Having arrived at the screen of the 1st Meadow Pool - we always, as a matter of routine, have a look here. Surprise! Surprise! 14 Whoopers, our friends from the Tundra, had returned and were peacefully upending and just pottering about on the pool - there appeared to be three juveniles amongst them. But they were silent and seemed very relaxed. Not the usual whooping and trumpeting we normally hear on their arrival on the pool - their calls, carrying far, can be heard all over the place. But, as I say, this year they seem to be rather silent ... but we shall see! The two Mute Swans who have been with us for a while were keeping well out of the way in one corner of the pool.
After this we headed on down to the hide. but never made it. We met so many people on the way, stopping to gossip, exchanging notes etc. that we gave up, as the afternoon was getting very cold and that nattering wind from the NW with a hint of rain was starting to find its mark. So we decided to hurry home and get the shots of the Whoopers onto the blog.
...that’s our excuse, anyway!
Wigeon coming in to join the Whoopers
Flocks of gulls have been collecting round field drain outfall on mudflatts in front of the Campfield Marsh
Good numbers of Small Tortoiseshell butterflies have been flying in the area
A rather bedraggled looking young Wren after recent rain
Lonning hedgerows are red with ripening berries ready for wintering thrushes
Wild rose briars are laden with hips
Planted seed field of oats and kale is now attracting flocks of Finches and Sparrows.
Common Darter (male) on path to 1st Screen on Lonning
View of Common Darter head on
First Pinkfeet seen on Saltmarsh - near Biglands Layby.
Shaggy Inkcap on grassy verge to Lonning.
Two calves in meadow in front of hide.
Young calves being frisky - as young thing will.
Red Admirals have been in abundance but this was the first sighting of a Comma in the local area.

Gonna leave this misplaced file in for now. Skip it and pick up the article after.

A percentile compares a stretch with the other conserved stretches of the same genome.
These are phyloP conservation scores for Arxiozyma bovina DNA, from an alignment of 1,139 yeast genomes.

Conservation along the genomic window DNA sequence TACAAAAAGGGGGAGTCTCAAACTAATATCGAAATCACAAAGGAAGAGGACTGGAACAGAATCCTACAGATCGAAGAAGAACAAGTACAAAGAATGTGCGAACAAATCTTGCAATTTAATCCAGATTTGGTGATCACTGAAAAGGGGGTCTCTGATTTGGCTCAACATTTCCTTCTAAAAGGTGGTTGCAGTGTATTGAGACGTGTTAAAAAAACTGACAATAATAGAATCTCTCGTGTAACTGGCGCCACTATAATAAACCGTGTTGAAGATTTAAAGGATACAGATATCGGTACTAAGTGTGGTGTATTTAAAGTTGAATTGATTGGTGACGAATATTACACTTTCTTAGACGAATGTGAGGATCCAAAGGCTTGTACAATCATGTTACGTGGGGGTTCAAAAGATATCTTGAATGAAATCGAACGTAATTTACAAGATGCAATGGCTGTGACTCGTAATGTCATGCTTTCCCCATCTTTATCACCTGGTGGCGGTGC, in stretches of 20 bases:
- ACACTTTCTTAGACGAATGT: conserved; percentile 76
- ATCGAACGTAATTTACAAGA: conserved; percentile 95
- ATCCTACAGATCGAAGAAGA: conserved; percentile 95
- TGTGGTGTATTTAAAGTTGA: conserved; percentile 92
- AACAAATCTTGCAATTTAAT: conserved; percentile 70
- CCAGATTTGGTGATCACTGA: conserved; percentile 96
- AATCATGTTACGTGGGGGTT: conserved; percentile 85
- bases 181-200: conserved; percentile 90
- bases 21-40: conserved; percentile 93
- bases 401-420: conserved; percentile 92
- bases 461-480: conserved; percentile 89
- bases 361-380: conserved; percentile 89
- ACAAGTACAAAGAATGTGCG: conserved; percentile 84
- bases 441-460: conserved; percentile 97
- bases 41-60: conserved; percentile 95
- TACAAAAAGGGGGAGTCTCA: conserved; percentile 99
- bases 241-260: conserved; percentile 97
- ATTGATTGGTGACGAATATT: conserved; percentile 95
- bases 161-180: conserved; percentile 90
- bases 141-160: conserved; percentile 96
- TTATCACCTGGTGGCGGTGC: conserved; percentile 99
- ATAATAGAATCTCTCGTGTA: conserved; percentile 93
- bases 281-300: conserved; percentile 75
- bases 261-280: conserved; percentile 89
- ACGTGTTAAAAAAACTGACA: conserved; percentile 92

Little Egret can be seen most days now flying back and forth along the Saltmarsh
These two Mute Swans on 1st pool on Lonning - seem the favour this corner of the Reserve, as they can be seen here most days
Small flocks of Pinkfeet ( about 170 in all) flying over the Reserve fields at Biglands
Shaggy Inkcap has matured somewhat.
Skein of Pinkfeet (110) flew directly south over the Reserve. Once over the Moss they then headed west.
Common Darter perched on twig along North Plain Lonning.
Recent Sightings - Noticeboard
Ode to Conservation
When you’re up to your axles in black mud, and the gorse thickets seem ten foot tall,it’s hard to remember you’re here for the redshank... and nobody cares at all!
Conservation ain’t all coffee and gift shops. That part of it is really quite small. It’s more about gorse, brambles and buckthornand being there for the really long haul.
A major piece of water management on the farm has just taken place with an extensive bund put in place between the raised bog and the wetlands. This is to hold water back onto the raised bog to stop it drying out and to control more effectively water to winter wetlands. This has involved several days work with a very large machine.
Digger work - end September to early October 2010
Bunding up to wood
Bunding back to Moss
View from hide of digger working
Raised water levels as seen from hide 12th October 2010
A number of meadows on the farm are now getting their second cut in preparation for raised water levels and the arrival of wintering wildfowl.
Stephen cutting the oats field also
Recent Workparty Activities
1. North Plain Farm Pond - 9th September 2010
The clearing out of reeds and willow which had overgrown the pond is aimed at improving it as a good breeding ground for frogs, newts and dragonflies next Spring.
2. Gorse coppicing on Saltmarsh - 7th October, 2010
This is the start of this winter’s programme of selective old gorse cutting at the top of saltmarsh. It will rejuvenate growth which will encourage warblers, linnets and invertebrates.
The workparty has landed
3. Some thoughts on pot holes - 7th October 2010
There’s Fred with his shovel and barrow, filling potholes on the way to the Farm. It’s a tough job but someone’s got to do it! So let’s cheer and lend strength to his arm.
So Fred knows as well as I did, that it’s been done for generations past. But each person that’s lovingly done it, hopes that, this time, it’s going to last.
The moral of this story, I’ll tell you that it’s clear to me, my friend. Those potholes are still going to be there, when this old world comes to its end.
So to you captains there at Sandy, there’s a message here for you ... a hundred yards of tarmac drive, would be welcomed by Campfield’s crew.